Sunday, April 12, 2009

Letter to President Umaru Yar'Adua

Your Excellency,

I hope this letter finds you in good health.

Firstly, I will like to commiserate with you on the exclusion of Nigeria from the last G20 meeting. I am happy that you expressed your disappointment at the exclusion of a country of 140 million people and sixth largest producer of the world’s ‘most sought after’ commodity, from such an important gathering. However, let me be quick to point out that, the greatness of a nation is not just dependent on its population size or mineral resources, and neither is it dependent on cosmetic re-branding programme.

Your Excellency, you will agree with me that it’s been almost two years since your assumption of office. While there has been no tangible developmental progress been made by your administration, it is unfortunate that we are now beginning to talk about your ‘second term’ in office.

Sir, I agree that as a Nigerian citizen, you have the right seek a second term in office. I also acknowledge that you have not come openly to confirm or deny the current media speculations. However some of your closest aides have made it a point of duty to start the 2011 Presidential campaign on your behalf. But before you make a decision, there is an important question you need to ask yourself. Do I really understand the complexity of challenges facing the country?

Sir, following my review of your first two years in office, I am convinced beyond every doubt that you do not understand the challenges of your office. Just as the Americans will say. “You just don’t get it”. And if you can’t get it in two years, what makes us think you will in eight years.

I remember all the rhetoric about ‘rule of law’, vision 2020, seven-point agenda when you came into office. The only thing this administration has been successful at doing is reversing all policies of the previous administration. Your government has been stuck in reverse gear for the past two years. You spent seven months to re-constitute your cabinet, within which there was approximately three months of inaction in government ministries, department and agencies. Two years on, your administration is still ‘fart-assing’ around with the Lagos-Kano rail modernisation project. You still don’t have a blue-print for energy sector, the refineries are still not working, you are still talking about highway concessions. How many years of planning do you actually need?

It was interesting to read the comments of one of your closest aides, that the seven-point agenda has been designed to be implemented in eight years. And that you need two years of planning, and six years of implementation, hence the need for a second term. Haba!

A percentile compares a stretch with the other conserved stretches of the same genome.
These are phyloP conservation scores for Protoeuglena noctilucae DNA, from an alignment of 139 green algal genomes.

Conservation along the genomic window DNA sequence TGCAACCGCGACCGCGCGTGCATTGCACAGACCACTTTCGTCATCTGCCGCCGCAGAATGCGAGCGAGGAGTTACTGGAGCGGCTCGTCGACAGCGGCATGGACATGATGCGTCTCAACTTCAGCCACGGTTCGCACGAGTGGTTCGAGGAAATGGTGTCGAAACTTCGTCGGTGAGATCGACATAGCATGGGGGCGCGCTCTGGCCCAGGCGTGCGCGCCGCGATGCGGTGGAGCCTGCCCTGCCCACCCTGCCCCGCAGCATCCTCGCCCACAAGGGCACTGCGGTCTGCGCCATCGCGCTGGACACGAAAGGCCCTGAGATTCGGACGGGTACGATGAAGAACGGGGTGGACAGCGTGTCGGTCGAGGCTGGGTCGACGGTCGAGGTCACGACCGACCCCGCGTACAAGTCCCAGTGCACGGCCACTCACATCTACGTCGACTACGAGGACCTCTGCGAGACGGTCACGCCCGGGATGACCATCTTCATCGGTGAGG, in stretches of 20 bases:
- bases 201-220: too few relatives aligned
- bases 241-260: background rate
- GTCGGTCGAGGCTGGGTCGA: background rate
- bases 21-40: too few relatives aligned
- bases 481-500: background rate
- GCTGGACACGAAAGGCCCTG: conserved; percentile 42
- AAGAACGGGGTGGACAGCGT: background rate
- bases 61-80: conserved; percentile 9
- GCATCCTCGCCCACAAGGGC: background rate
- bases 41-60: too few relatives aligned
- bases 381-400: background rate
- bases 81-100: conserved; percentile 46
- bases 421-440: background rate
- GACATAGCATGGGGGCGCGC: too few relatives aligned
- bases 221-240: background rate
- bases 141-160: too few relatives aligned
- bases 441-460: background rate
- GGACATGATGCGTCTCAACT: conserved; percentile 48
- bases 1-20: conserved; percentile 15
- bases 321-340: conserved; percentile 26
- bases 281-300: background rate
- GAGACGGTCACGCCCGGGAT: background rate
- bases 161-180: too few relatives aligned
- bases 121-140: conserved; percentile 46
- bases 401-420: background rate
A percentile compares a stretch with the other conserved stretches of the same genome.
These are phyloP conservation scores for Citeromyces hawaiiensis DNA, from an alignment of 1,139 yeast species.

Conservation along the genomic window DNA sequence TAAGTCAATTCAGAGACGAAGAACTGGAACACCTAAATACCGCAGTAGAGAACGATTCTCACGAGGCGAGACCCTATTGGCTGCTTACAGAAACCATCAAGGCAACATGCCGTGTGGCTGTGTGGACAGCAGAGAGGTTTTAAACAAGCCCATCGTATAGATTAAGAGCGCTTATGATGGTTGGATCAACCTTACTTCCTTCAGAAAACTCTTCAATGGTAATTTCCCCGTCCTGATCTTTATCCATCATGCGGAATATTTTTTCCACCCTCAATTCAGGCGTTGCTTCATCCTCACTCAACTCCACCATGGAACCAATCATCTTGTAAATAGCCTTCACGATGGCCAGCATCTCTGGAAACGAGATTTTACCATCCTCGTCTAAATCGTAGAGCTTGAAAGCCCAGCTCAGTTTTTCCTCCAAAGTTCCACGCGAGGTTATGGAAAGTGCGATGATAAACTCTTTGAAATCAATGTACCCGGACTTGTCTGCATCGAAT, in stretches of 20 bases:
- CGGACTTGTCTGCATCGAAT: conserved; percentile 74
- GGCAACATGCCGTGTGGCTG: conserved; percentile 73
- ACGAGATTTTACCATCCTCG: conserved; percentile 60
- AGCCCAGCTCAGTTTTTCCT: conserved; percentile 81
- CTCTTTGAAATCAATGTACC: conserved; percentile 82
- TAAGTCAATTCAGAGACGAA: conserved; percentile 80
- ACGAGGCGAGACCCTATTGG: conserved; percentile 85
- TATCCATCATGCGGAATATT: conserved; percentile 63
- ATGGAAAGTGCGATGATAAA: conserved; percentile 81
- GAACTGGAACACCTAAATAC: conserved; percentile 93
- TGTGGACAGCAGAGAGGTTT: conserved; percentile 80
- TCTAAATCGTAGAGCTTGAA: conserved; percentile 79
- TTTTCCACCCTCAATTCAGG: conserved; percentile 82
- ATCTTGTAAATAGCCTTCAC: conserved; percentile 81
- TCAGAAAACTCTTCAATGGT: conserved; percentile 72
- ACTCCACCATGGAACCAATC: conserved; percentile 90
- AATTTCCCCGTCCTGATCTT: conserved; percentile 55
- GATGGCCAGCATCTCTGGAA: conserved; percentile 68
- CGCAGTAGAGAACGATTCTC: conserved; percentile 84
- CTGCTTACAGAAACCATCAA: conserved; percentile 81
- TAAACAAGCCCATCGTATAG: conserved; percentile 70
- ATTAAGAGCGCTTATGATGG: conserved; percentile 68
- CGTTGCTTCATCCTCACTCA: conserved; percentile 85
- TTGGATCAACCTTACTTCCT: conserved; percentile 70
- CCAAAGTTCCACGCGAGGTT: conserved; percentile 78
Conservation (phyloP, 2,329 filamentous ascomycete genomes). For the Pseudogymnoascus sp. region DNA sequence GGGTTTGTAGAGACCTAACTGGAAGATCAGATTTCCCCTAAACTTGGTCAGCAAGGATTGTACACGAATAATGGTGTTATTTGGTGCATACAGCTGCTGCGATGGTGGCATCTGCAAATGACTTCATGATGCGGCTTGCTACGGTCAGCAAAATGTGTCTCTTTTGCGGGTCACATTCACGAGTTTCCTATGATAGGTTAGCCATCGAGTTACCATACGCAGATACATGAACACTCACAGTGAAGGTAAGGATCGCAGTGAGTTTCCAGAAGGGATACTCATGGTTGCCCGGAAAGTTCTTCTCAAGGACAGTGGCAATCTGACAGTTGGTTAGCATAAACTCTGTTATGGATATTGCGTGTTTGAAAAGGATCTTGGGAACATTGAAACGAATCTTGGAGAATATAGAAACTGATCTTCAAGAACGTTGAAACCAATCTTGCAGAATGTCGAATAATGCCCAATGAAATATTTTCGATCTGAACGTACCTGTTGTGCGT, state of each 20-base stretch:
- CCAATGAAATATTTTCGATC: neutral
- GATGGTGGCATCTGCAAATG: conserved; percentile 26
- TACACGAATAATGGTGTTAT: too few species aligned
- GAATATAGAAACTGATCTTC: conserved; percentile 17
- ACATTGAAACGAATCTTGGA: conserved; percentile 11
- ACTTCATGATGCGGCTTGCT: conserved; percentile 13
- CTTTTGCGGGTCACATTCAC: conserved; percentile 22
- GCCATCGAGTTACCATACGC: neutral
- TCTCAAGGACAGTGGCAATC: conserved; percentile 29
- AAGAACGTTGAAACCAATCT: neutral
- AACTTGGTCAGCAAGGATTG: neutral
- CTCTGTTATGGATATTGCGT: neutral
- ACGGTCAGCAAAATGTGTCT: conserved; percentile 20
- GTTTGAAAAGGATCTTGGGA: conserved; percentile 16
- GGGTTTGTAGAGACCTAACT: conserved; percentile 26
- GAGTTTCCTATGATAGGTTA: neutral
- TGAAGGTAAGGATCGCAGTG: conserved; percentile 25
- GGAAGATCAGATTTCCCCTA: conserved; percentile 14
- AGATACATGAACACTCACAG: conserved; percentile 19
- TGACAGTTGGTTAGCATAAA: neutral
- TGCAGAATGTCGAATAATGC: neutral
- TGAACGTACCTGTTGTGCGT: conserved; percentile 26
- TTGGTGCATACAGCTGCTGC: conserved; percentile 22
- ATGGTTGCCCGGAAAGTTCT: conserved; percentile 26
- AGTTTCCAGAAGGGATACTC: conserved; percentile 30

If indeed you need two years of planning, then I want to believe that you were never ‘ready’ for the position you currently occupy. And in your case, I want to blame the wicked and callous farmer from Otta, who saddled you with this responsibility. Nobody can be forced into the office of a President, especially in a complex nation like Nigeria. Serious presidential candidates have plans and programmes before they assume office. They undertake series of research into the workings of the government during their campaign. They identify where they can make ‘quick wins’. They develop of list of programmes they will implement in their first 100 days in office. They set targets and benchmark for measuring their success in office. I’m not saying a presidential candidate should be a ‘jack of all trade’, but that is why they appoint intelligent advisers, who x-ray each government departments and help develop policies.

Some of the decisions you have made recently, has highlighted the handicap that exists in your administration. There is an ‘information gap’ within the current government. Mr President, for me, it seems that you lack information on key challenges you are trying to solve. As an example, you announced that you intend generate 6,000MW of electricity before the end of 2009. However, you have failed to tell us how this will be done. You shouldn’t be telling us this after two years in office. An informed President comes into office with mapped out strategy. If President Obama is to spend two years to study America’s problems, then the whole of the US will be sleeping on the streets before then. Nigeria needs a President that will hit the ground running. The challenges facing Nigeria does not require a President that will learn on the job. For goodness sake, been the Governor of Katsina for eight years does not make you an informed person. I’m sorry to say, your actions recently has shown an utter display of ignorance.

I also want to query your judgment in the recent sacking of NNPC Directors. I’m not sure if you read the recent article of Dr Patrick Dele Cole in Guardian Newspaper 6 April 2009 and 7 April 2009. This was the most shocking indictment of the NNPC I have read in my life. I found it interesting that the NNPC Directors were sacked the day after the articles were published. While the nation is dire need of such actions, I can’t seem to understand why the sacked Directors were quickly replaced by their subordinates. These are the same people that have failed to bring any integrity and accountability into the NNPC. Mr President, we need a change from the status quo. Institutions such as the NNPC, NRC are not ‘fit for purpose’, and are in need of thorough cleansing.

I do hope you will take these issues very seriously. While you have a right to seek a second term, it is not a birthright. I understand the enormous power at the disposal of the incumbent in Nigerian politics. The Nigerian Presidency demands more than a ‘good man’. We do not want to be held hostage for another six years of your administration.

Long live Federal Republic of Nigeria.

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